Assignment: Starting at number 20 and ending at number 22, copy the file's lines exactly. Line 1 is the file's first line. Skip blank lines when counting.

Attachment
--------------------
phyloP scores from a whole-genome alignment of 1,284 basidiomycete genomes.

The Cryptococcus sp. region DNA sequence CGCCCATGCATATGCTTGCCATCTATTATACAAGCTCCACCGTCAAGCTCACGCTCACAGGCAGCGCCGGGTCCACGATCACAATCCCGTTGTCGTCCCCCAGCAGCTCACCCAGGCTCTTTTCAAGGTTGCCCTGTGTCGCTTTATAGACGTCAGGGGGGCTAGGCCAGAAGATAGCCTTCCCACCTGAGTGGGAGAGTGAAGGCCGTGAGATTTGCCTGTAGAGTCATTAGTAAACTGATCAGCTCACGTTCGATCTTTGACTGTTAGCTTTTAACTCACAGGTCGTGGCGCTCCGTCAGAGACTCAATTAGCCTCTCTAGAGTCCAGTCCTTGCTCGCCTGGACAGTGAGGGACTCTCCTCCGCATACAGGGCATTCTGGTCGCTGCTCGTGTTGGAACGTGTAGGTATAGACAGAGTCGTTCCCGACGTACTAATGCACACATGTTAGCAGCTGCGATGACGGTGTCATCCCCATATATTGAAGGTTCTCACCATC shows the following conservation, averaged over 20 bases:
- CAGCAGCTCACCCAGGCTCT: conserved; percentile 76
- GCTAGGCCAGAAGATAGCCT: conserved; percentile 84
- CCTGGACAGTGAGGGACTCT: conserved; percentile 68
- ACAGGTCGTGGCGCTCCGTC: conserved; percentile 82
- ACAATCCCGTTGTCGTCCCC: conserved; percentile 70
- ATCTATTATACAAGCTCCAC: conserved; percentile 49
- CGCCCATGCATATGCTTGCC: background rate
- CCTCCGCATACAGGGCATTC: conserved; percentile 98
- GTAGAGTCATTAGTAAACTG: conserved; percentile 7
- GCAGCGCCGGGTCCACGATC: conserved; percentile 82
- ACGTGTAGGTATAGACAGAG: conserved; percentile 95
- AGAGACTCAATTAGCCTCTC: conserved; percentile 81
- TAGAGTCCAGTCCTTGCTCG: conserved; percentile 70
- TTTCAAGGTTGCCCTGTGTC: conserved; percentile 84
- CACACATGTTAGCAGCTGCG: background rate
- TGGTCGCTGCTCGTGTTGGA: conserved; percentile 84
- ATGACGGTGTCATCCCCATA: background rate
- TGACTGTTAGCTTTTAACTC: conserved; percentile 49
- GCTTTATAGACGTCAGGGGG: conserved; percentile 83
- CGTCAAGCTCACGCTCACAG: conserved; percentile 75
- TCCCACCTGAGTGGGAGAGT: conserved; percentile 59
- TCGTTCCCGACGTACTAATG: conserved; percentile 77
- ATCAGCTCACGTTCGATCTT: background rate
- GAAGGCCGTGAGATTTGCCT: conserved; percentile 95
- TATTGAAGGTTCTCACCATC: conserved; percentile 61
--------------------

- TGACTGTTAGCTTTTAACTC: conserved; percentile 49
- GCTTTATAGACGTCAGGGGG: conserved; percentile 83
- CGTCAAGCTCACGCTCACAG: conserved; percentile 75